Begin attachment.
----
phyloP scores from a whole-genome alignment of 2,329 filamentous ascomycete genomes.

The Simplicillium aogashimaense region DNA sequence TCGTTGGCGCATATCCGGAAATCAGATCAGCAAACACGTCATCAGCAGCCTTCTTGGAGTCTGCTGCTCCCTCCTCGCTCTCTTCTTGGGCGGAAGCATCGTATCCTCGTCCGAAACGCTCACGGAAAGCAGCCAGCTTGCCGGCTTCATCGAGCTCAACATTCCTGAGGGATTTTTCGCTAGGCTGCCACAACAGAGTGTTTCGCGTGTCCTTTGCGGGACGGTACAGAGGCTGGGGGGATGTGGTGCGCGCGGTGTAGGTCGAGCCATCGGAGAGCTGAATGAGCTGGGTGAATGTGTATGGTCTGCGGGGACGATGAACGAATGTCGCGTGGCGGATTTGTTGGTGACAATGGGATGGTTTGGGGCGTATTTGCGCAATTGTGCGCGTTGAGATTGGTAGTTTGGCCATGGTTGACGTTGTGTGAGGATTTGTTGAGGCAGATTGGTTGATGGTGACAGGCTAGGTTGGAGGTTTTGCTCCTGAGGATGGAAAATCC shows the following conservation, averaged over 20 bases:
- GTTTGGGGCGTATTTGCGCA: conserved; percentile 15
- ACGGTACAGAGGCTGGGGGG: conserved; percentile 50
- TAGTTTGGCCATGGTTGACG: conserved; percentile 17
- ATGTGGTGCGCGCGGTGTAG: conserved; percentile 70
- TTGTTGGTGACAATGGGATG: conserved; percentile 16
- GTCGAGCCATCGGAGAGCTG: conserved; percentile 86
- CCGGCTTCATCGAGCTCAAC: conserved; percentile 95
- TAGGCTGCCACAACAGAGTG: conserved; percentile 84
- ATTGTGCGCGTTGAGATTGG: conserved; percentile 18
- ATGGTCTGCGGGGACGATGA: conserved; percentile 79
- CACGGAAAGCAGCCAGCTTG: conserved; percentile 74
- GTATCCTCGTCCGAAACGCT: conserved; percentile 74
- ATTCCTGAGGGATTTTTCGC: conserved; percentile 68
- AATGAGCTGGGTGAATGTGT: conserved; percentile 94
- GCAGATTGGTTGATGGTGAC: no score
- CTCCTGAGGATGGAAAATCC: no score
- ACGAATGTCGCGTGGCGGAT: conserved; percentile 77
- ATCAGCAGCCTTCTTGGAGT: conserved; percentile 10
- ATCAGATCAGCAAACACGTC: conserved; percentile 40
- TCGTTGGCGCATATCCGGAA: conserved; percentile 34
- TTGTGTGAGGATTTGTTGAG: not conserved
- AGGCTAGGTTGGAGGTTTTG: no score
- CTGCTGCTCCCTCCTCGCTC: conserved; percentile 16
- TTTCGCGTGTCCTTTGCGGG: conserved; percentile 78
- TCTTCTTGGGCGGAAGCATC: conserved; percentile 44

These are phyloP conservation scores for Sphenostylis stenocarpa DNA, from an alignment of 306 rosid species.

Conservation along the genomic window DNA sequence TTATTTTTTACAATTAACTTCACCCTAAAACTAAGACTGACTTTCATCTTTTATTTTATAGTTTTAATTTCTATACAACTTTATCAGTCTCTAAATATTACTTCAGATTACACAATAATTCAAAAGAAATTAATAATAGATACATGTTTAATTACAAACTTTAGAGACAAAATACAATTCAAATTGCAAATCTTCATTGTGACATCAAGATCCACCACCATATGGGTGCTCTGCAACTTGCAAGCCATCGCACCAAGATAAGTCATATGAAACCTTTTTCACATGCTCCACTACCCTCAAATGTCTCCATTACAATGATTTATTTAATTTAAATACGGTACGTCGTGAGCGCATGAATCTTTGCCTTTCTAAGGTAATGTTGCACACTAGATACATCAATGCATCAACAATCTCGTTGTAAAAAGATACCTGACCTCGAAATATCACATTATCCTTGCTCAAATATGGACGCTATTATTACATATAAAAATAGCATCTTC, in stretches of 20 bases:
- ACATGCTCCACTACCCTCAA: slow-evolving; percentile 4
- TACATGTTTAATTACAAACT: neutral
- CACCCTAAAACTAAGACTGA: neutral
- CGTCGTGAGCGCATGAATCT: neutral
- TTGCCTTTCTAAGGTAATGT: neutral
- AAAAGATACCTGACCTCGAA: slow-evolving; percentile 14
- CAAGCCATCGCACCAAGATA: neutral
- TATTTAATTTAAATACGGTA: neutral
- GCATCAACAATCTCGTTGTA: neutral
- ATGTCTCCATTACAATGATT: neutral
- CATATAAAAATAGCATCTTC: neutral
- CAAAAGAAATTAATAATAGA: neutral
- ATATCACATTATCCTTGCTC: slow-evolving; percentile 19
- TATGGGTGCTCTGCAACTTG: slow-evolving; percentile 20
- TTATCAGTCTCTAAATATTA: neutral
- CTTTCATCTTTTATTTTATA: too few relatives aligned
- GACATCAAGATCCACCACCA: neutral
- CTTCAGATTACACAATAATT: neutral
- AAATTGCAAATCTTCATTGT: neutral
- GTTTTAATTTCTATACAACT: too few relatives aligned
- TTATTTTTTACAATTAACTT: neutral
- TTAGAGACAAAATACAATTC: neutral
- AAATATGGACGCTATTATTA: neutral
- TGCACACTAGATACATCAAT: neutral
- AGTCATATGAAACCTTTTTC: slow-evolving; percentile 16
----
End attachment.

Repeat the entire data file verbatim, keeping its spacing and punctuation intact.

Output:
phyloP scores from a whole-genome alignment of 2,329 filamentous ascomycete genomes.

The Simplicillium aogashimaense region DNA sequence TCGTTGGCGCATATCCGGAAATCAGATCAGCAAACACGTCATCAGCAGCCTTCTTGGAGTCTGCTGCTCCCTCCTCGCTCTCTTCTTGGGCGGAAGCATCGTATCCTCGTCCGAAACGCTCACGGAAAGCAGCCAGCTTGCCGGCTTCATCGAGCTCAACATTCCTGAGGGATTTTTCGCTAGGCTGCCACAACAGAGTGTTTCGCGTGTCCTTTGCGGGACGGTACAGAGGCTGGGGGGATGTGGTGCGCGCGGTGTAGGTCGAGCCATCGGAGAGCTGAATGAGCTGGGTGAATGTGTATGGTCTGCGGGGACGATGAACGAATGTCGCGTGGCGGATTTGTTGGTGACAATGGGATGGTTTGGGGCGTATTTGCGCAATTGTGCGCGTTGAGATTGGTAGTTTGGCCATGGTTGACGTTGTGTGAGGATTTGTTGAGGCAGATTGGTTGATGGTGACAGGCTAGGTTGGAGGTTTTGCTCCTGAGGATGGAAAATCC shows the following conservation, averaged over 20 bases:
- GTTTGGGGCGTATTTGCGCA: conserved; percentile 15
- ACGGTACAGAGGCTGGGGGG: conserved; percentile 50
- TAGTTTGGCCATGGTTGACG: conserved; percentile 17
- ATGTGGTGCGCGCGGTGTAG: conserved; percentile 70
- TTGTTGGTGACAATGGGATG: conserved; percentile 16
- GTCGAGCCATCGGAGAGCTG: conserved; percentile 86
- CCGGCTTCATCGAGCTCAAC: conserved; percentile 95
- TAGGCTGCCACAACAGAGTG: conserved; percentile 84
- ATTGTGCGCGTTGAGATTGG: conserved; percentile 18
- ATGGTCTGCGGGGACGATGA: conserved; percentile 79
- CACGGAAAGCAGCCAGCTTG: conserved; percentile 74
- GTATCCTCGTCCGAAACGCT: conserved; percentile 74
- ATTCCTGAGGGATTTTTCGC: conserved; percentile 68
- AATGAGCTGGGTGAATGTGT: conserved; percentile 94
- GCAGATTGGTTGATGGTGAC: no score
- CTCCTGAGGATGGAAAATCC: no score
- ACGAATGTCGCGTGGCGGAT: conserved; percentile 77
- ATCAGCAGCCTTCTTGGAGT: conserved; percentile 10
- ATCAGATCAGCAAACACGTC: conserved; percentile 40
- TCGTTGGCGCATATCCGGAA: conserved; percentile 34
- TTGTGTGAGGATTTGTTGAG: not conserved
- AGGCTAGGTTGGAGGTTTTG: no score
- CTGCTGCTCCCTCCTCGCTC: conserved; percentile 16
- TTTCGCGTGTCCTTTGCGGG: conserved; percentile 78
- TCTTCTTGGGCGGAAGCATC: conserved; percentile 44

These are phyloP conservation scores for Sphenostylis stenocarpa DNA, from an alignment of 306 rosid species.

Conservation along the genomic window DNA sequence TTATTTTTTACAATTAACTTCACCCTAAAACTAAGACTGACTTTCATCTTTTATTTTATAGTTTTAATTTCTATACAACTTTATCAGTCTCTAAATATTACTTCAGATTACACAATAATTCAAAAGAAATTAATAATAGATACATGTTTAATTACAAACTTTAGAGACAAAATACAATTCAAATTGCAAATCTTCATTGTGACATCAAGATCCACCACCATATGGGTGCTCTGCAACTTGCAAGCCATCGCACCAAGATAAGTCATATGAAACCTTTTTCACATGCTCCACTACCCTCAAATGTCTCCATTACAATGATTTATTTAATTTAAATACGGTACGTCGTGAGCGCATGAATCTTTGCCTTTCTAAGGTAATGTTGCACACTAGATACATCAATGCATCAACAATCTCGTTGTAAAAAGATACCTGACCTCGAAATATCACATTATCCTTGCTCAAATATGGACGCTATTATTACATATAAAAATAGCATCTTC, in stretches of 20 bases:
- ACATGCTCCACTACCCTCAA: slow-evolving; percentile 4
- TACATGTTTAATTACAAACT: neutral
- CACCCTAAAACTAAGACTGA: neutral
- CGTCGTGAGCGCATGAATCT: neutral
- TTGCCTTTCTAAGGTAATGT: neutral
- AAAAGATACCTGACCTCGAA: slow-evolving; percentile 14
- CAAGCCATCGCACCAAGATA: neutral
- TATTTAATTTAAATACGGTA: neutral
- GCATCAACAATCTCGTTGTA: neutral
- ATGTCTCCATTACAATGATT: neutral
- CATATAAAAATAGCATCTTC: neutral
- CAAAAGAAATTAATAATAGA: neutral
- ATATCACATTATCCTTGCTC: slow-evolving; percentile 19
- TATGGGTGCTCTGCAACTTG: slow-evolving; percentile 20
- TTATCAGTCTCTAAATATTA: neutral
- CTTTCATCTTTTATTTTATA: too few relatives aligned
- GACATCAAGATCCACCACCA: neutral
- CTTCAGATTACACAATAATT: neutral
- AAATTGCAAATCTTCATTGT: neutral
- GTTTTAATTTCTATACAACT: too few relatives aligned
- TTATTTTTTACAATTAACTT: neutral
- TTAGAGACAAAATACAATTC: neutral
- AAATATGGACGCTATTATTA: neutral
- TGCACACTAGATACATCAAT: neutral
- AGTCATATGAAACCTTTTTC: slow-evolving; percentile 16